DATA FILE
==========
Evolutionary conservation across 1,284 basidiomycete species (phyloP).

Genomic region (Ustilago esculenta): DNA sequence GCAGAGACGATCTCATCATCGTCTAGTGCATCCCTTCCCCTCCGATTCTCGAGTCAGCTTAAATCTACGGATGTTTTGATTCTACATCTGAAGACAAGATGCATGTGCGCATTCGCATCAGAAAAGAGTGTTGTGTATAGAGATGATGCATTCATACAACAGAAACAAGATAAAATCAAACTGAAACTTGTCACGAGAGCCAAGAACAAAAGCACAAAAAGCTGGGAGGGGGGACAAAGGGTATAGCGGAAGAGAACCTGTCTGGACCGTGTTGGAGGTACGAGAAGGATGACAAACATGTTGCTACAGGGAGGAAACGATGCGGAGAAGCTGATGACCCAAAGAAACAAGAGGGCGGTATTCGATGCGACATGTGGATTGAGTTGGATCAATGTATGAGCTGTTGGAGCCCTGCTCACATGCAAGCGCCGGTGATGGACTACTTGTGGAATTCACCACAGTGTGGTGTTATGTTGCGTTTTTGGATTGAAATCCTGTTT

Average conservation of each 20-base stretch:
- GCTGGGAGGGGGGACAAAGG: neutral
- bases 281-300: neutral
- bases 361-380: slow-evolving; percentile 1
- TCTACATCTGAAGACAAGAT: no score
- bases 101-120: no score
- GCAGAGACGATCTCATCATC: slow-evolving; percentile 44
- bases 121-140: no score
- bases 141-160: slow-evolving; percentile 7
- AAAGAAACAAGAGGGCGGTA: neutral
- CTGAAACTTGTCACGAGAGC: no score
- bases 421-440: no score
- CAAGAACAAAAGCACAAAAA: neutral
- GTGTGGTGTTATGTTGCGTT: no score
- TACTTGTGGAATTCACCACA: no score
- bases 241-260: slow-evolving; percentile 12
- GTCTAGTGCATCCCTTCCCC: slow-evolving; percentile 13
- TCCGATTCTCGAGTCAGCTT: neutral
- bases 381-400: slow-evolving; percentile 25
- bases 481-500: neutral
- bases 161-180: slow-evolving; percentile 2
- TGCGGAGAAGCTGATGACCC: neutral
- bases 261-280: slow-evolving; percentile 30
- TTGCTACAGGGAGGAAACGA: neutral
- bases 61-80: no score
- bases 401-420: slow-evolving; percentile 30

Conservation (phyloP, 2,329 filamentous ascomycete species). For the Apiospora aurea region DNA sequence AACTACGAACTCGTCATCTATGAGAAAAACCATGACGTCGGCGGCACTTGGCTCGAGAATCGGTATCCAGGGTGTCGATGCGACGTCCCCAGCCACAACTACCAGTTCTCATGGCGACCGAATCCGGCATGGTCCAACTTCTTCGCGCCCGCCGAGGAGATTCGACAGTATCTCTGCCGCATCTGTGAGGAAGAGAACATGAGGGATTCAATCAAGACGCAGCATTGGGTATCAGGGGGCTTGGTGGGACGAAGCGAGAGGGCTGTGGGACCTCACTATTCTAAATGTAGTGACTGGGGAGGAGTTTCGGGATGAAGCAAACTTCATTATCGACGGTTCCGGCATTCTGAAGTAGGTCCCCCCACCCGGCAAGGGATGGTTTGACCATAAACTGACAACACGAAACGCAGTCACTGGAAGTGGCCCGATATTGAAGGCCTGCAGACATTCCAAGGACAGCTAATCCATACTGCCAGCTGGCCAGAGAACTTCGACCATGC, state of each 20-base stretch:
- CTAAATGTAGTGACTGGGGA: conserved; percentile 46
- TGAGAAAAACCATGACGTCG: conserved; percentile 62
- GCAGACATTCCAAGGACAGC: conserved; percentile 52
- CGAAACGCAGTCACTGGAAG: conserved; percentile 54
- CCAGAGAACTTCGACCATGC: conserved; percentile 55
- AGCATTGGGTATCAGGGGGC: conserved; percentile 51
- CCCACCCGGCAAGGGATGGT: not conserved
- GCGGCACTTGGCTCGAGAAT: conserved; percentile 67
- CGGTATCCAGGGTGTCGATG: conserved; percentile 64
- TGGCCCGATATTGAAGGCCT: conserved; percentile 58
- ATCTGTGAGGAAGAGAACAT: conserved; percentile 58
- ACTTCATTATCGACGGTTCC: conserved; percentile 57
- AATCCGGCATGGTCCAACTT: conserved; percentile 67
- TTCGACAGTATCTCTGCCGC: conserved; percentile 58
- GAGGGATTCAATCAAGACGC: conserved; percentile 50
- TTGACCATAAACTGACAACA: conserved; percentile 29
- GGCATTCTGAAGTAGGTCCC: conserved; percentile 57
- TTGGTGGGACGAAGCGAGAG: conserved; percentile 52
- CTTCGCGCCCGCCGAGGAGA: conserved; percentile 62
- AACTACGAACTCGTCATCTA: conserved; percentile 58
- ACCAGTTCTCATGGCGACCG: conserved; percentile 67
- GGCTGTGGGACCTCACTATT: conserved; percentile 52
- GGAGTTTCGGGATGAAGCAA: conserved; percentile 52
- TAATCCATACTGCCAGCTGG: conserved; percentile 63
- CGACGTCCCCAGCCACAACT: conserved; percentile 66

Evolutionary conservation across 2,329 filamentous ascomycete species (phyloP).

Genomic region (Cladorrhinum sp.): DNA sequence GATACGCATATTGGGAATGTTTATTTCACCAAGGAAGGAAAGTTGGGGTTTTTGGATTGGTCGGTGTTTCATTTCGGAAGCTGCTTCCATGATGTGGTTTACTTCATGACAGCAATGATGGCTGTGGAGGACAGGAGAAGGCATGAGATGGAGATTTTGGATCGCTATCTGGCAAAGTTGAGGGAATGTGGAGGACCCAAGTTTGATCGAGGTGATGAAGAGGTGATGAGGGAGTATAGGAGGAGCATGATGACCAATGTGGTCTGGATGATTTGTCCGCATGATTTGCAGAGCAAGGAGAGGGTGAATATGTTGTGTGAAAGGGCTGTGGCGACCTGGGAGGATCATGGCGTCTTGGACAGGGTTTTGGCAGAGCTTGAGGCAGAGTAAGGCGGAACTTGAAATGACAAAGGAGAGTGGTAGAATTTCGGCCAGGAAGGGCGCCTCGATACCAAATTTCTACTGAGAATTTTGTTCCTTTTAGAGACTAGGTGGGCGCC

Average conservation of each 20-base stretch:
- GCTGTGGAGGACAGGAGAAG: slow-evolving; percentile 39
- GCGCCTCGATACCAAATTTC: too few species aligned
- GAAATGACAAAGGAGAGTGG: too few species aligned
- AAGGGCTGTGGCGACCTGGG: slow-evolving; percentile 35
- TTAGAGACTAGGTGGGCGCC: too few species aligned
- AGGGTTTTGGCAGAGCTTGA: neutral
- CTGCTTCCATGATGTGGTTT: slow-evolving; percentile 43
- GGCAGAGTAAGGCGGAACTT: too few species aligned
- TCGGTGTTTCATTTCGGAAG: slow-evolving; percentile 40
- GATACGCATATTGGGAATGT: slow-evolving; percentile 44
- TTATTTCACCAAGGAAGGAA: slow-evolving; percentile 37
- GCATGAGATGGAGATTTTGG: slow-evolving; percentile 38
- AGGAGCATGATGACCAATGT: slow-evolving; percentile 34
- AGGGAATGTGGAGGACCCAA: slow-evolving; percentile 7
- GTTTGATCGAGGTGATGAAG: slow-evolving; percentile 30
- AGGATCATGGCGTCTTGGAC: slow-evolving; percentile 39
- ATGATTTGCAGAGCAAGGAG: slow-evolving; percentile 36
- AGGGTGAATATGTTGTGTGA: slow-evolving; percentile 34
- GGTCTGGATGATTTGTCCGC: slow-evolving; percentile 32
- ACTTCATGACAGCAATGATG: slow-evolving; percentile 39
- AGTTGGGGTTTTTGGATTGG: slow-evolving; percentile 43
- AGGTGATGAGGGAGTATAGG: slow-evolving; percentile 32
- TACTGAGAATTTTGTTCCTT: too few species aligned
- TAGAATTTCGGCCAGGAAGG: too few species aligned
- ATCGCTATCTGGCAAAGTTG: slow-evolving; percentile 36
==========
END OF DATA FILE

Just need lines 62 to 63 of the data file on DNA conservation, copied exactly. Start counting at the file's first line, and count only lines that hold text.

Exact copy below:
- TTAGAGACTAGGTGGGCGCC: too few species aligned
- AGGGTTTTGGCAGAGCTTGA: neutral